Fourth and fifth, there now seem to be two rival groups called the Muslim Defence League. The MDL mirrors some of the EDL “divisions” in that they don't have much concrete organisational existence off of Facebook groups organised by anonymous people. I can’t get much sense of how much they actually mobilised on the day, although they do seem to have had some presence – any readers who have a better picture than I do, please comment. I understand the motivation behind them. Hannah Arendt, who had little or no Jewish cultural consciousness, said when you’re attacked as a Jew you defend yourself as a Jew. For the Asian youth of Leicester, mostly working class second or third generation Midlands with Gujerati Indian routes, they fee under attack as Muslims. In other words, the presence of the EDL drives a Muslim identity politics that mirrors the EDL’s belligerent identitarian practices. As far as I can tell, one wing of the MDL (associated with the Facebook operator Chechnyan Wolf) openly embraces essentially fascist Muslim identity politics, dripping with antisemitism, anti-Hindu hatred and glorification of jihadi terror – almost like cartoon bogeymen the EDL have dreamed into being. The other MDL, “MDL United We Stand Divided We Fall”, which seems to have some connection to the SWP/UAF, has disassociated itself with that sort of fascism. (As an aside, my internet digging suggests to me that a chilling, widely circulating, heavily edited YouTube video of EDL thugs attacking terrified women in Big John’s kebab may be local thugs not directly connected to the EDL hierarchy hunting down MDL activists who had badly messed up their logistics on the day. Any authoritative comments on that incident are welcome.)

As ever, Modernity has some of the best coverage of the EDL, including: a piece by Adam Levick cross-posted from CiFWatch, which is essential reading for anyone who is tempted by their anti-Islamist veneer. I have a slight difference of interpretation from Modernity. He stresses the fascist and even Nazi connections of the EDL, which is rhetorically useful in winning over readers of CiFWatch and Harry’s Place who might be tempted by the EDL’s apparent anti-Islamist message. But I am not sure it is useful in analysing the nature of the threat posed by the EDL, which seems to me to be something other than fascist and requiring a new framework for understanding.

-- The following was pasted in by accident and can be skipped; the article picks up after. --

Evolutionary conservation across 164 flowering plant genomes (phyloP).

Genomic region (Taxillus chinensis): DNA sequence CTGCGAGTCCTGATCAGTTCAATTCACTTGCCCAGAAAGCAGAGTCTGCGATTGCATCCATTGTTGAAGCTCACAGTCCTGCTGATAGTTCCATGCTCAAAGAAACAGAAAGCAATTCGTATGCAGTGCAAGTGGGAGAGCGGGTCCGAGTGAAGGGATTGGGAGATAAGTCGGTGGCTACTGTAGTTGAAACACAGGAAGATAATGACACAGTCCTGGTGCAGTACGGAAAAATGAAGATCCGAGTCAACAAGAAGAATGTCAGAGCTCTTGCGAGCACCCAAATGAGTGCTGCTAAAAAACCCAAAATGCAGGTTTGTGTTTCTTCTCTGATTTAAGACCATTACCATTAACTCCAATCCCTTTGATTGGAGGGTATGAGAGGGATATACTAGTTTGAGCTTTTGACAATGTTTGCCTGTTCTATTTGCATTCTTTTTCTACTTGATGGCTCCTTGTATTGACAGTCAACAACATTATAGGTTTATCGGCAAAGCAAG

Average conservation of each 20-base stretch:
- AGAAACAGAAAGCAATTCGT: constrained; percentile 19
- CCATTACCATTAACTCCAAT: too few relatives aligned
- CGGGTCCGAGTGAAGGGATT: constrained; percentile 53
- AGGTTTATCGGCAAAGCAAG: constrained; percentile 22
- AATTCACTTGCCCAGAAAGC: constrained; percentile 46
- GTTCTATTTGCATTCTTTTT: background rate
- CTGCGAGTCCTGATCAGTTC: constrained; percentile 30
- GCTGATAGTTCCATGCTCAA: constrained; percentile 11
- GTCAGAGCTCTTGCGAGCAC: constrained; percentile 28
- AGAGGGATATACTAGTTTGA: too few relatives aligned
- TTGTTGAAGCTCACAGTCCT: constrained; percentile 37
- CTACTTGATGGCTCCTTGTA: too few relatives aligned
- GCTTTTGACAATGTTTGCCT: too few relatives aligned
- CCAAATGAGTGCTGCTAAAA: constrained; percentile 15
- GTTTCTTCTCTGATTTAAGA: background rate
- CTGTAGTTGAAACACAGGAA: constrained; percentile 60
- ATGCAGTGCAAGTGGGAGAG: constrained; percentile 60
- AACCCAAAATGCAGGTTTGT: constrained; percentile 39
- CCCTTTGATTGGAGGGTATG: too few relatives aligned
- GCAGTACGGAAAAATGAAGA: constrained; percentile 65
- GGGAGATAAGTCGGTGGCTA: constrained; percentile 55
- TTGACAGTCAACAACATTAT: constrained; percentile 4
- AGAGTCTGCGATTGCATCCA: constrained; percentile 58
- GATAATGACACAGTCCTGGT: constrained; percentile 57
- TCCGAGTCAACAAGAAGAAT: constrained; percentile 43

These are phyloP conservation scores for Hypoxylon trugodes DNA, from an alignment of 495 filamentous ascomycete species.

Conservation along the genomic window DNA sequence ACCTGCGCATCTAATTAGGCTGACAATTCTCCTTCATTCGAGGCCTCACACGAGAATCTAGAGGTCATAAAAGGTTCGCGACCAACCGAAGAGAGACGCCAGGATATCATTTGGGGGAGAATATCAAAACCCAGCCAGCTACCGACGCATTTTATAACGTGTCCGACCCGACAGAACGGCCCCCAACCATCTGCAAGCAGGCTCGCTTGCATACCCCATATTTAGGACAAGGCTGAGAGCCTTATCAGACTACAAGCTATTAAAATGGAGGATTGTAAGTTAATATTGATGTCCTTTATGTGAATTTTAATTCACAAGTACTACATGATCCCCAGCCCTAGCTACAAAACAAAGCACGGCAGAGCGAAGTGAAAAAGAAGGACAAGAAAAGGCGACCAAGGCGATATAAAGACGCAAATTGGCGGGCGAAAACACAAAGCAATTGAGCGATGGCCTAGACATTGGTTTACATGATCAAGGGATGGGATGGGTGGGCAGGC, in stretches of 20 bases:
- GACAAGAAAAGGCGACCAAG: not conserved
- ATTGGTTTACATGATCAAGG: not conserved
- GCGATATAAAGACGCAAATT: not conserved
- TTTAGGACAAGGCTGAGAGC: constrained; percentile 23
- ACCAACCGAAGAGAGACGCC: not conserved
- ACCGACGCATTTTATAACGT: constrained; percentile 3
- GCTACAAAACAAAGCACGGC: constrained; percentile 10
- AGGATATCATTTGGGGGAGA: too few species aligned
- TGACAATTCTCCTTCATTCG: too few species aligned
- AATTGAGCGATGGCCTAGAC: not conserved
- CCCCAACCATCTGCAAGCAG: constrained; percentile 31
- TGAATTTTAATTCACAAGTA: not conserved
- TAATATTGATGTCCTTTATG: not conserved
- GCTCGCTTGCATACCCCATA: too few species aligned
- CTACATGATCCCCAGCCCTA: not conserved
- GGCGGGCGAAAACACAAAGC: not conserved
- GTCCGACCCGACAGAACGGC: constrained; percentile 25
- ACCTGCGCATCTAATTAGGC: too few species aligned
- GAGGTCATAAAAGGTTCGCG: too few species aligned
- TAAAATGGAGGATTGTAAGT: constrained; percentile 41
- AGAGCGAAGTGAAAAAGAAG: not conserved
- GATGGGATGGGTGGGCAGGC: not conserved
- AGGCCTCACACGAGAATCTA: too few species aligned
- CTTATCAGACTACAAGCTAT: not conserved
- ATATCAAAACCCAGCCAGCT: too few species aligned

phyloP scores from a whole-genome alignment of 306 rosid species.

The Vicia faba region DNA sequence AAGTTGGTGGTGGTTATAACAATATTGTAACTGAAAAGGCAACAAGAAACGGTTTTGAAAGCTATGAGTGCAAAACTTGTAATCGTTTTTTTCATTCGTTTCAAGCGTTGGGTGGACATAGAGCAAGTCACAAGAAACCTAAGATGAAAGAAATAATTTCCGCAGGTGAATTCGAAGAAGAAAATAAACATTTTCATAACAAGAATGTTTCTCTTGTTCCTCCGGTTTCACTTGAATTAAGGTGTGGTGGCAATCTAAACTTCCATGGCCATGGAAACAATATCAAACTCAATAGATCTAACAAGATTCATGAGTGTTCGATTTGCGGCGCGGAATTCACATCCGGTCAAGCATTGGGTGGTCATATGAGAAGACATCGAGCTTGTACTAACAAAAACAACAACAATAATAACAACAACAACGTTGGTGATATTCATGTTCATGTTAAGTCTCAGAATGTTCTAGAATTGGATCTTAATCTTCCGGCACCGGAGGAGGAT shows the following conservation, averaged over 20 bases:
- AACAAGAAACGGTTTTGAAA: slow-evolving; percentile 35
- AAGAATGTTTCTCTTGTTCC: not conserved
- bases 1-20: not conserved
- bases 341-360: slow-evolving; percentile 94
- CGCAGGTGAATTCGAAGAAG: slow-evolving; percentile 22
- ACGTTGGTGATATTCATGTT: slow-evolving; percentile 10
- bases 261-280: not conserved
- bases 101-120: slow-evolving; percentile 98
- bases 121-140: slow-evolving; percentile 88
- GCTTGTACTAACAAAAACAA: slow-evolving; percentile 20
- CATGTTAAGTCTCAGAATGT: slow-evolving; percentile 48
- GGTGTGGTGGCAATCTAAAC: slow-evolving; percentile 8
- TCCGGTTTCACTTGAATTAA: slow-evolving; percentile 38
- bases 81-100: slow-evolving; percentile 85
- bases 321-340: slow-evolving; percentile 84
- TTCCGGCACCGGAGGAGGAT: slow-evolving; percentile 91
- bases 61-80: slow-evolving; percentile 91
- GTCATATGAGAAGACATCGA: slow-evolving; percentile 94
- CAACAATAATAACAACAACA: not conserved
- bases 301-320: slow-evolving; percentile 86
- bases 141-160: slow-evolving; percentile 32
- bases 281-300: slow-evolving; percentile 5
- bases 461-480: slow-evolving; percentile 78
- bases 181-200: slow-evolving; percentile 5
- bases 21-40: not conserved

The other blogger with the best EDL coverage is Malatesta. He has a similar line to Modernity, stressing the essentially Nazi nature of the EDL. Another angle he stresses, which in my view is more significant, is their relationship with terrace culture. Contra John Cruddas, he also downplays their electoral potential. Finally, this is a good summary of his analysis.

A related issue is the EDL’s international connections – both across the Atlantic to right-wing ideologues like Pamela Geller and the Tea Party movement, and across the channel to Geert Wilders and his like. (I spotted a Swedish flag in one of the YouTubes of the weekend’s EDL riot in Leicester.) LFF has a post on Melanie Phillips, which, much as I dislike Phillips, I think overstates the case. Worth cross-referencing with what she actually says. The Observer also looks at the EDL’s American links, as does Alex Meleagrou-Hitchens in Standpoint, while the Guardian looks at the European links. CiF also publishes Charles Johnson, of LGF, on Pamela Geller.

On the American links, one bizarre news item is the bizarre American Rabbi, Nachum Shifren, who is a Tea Party electoral candidate in California. Although it is not clear what he knows about them, he is apparently coming to the UK to do a gig for the EDL. This is another sad symptom of the embattled clash of civilisations mentality that has gripped many Jews since the rise in the new antisemitism a decade ago, driving many into the arms of cranky right-wing movements few Jews would have touched a few years ago.